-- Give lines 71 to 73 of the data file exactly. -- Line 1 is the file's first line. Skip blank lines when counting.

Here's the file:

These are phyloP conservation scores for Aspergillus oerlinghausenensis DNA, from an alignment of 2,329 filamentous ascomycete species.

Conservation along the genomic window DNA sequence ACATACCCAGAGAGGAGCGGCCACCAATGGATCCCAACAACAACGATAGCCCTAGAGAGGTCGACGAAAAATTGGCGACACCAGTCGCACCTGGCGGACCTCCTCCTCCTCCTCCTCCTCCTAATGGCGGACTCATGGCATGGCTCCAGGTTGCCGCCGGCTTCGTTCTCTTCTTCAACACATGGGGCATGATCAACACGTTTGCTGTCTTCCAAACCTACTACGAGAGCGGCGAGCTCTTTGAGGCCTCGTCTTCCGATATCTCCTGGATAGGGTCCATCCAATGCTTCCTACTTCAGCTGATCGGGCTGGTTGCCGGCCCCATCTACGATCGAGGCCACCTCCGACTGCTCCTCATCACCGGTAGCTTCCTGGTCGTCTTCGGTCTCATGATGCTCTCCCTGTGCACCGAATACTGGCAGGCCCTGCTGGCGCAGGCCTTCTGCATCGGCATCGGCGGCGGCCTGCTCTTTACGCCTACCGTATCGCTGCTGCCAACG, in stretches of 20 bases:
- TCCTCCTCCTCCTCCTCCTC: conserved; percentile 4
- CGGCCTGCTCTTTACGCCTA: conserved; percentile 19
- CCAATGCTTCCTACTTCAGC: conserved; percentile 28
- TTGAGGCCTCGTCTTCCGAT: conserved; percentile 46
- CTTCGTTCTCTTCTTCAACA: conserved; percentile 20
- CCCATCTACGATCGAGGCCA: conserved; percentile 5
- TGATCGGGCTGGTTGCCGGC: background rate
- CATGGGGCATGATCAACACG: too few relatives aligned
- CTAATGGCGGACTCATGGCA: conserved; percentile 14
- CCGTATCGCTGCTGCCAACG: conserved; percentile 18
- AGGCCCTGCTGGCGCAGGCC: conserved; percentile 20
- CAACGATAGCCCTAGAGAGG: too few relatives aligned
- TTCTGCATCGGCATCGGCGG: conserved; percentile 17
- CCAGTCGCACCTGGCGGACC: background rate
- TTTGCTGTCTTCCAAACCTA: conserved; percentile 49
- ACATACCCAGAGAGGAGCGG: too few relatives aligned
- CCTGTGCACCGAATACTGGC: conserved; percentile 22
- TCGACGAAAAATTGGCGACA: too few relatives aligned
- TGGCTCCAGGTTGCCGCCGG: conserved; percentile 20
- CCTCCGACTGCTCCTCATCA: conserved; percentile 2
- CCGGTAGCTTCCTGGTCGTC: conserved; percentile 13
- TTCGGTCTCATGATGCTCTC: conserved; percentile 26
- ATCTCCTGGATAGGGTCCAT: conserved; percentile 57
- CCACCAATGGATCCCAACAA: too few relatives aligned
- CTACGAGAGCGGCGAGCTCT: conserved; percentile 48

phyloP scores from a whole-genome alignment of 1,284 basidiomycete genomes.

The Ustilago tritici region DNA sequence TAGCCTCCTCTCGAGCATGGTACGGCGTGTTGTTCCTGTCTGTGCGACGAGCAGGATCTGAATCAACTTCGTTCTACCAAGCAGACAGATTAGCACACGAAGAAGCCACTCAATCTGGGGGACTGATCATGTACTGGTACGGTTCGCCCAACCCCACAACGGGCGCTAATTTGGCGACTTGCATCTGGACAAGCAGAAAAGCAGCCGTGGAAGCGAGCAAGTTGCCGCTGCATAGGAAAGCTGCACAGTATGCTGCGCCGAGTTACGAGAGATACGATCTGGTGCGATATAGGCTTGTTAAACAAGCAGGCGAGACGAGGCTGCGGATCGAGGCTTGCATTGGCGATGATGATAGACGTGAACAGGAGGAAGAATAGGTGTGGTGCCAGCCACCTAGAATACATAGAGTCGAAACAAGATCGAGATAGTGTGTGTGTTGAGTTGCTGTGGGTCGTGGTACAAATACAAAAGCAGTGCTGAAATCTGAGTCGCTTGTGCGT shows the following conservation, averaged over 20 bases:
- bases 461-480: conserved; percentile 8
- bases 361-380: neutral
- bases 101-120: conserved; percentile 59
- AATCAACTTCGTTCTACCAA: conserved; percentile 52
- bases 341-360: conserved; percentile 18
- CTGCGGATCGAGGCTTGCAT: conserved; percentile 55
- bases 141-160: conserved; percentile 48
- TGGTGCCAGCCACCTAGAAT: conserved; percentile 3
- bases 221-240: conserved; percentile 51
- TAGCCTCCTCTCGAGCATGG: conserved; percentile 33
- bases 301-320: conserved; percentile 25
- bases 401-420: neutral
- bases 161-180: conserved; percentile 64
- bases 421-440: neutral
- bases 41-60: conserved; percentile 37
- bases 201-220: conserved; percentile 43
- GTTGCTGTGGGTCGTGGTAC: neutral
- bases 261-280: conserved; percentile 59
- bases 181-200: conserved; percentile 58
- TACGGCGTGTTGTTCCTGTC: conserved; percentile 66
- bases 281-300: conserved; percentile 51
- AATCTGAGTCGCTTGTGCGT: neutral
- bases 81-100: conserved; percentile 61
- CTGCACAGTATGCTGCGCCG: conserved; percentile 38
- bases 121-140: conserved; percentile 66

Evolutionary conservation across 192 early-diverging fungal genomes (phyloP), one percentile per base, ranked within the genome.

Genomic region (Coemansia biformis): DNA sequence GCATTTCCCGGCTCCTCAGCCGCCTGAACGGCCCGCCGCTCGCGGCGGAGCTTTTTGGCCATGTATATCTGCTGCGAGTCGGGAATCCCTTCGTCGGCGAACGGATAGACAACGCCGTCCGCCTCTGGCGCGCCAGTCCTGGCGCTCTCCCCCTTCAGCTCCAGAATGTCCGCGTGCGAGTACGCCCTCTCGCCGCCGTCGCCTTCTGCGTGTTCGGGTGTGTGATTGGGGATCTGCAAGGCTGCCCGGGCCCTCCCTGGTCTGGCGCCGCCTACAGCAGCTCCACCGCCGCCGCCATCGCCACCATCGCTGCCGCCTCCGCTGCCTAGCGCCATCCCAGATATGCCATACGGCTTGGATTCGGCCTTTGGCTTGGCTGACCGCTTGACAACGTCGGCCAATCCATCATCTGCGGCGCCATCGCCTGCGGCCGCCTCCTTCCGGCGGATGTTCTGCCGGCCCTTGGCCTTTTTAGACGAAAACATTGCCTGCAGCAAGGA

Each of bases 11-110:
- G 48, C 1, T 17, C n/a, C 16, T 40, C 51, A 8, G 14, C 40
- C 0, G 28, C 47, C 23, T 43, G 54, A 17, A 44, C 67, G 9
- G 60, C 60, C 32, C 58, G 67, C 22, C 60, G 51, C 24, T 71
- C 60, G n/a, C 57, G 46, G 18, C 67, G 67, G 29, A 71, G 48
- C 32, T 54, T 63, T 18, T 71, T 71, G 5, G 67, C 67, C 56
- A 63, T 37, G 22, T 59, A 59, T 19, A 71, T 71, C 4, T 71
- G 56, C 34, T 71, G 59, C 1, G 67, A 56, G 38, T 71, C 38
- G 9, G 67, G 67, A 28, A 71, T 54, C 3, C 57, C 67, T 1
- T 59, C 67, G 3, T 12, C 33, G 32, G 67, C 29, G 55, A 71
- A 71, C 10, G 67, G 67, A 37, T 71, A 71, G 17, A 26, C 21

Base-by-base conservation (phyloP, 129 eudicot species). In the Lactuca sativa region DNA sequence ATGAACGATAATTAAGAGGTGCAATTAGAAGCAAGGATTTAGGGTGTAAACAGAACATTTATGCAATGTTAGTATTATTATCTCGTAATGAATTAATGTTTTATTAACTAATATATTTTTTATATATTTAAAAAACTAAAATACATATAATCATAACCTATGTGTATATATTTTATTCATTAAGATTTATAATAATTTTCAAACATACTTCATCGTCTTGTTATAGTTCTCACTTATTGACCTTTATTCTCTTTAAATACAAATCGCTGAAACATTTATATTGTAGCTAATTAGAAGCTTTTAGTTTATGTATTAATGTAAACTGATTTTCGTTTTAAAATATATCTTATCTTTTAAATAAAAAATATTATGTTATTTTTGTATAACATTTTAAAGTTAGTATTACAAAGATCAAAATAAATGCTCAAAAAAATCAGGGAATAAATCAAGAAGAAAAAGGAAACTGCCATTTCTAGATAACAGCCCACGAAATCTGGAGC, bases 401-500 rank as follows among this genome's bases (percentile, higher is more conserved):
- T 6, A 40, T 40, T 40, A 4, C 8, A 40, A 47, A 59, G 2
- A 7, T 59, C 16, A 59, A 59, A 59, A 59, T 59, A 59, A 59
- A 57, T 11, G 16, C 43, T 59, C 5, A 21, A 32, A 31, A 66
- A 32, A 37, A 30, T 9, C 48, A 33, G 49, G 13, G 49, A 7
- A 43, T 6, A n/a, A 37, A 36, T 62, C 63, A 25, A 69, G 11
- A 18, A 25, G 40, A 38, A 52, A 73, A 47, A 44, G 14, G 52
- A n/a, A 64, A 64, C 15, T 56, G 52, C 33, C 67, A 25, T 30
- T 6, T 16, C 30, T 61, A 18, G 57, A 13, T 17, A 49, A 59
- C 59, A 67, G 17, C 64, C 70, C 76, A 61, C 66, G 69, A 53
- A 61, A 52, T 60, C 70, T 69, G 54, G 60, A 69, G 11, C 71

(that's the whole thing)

- A 57, T 11, G 16, C 43, T 59, C 5, A 21, A 32, A 31, A 66
- A 32, A 37, A 30, T 9, C 48, A 33, G 49, G 13, G 49, A 7
- A 43, T 6, A n/a, A 37, A 36, T 62, C 63, A 25, A 69, G 11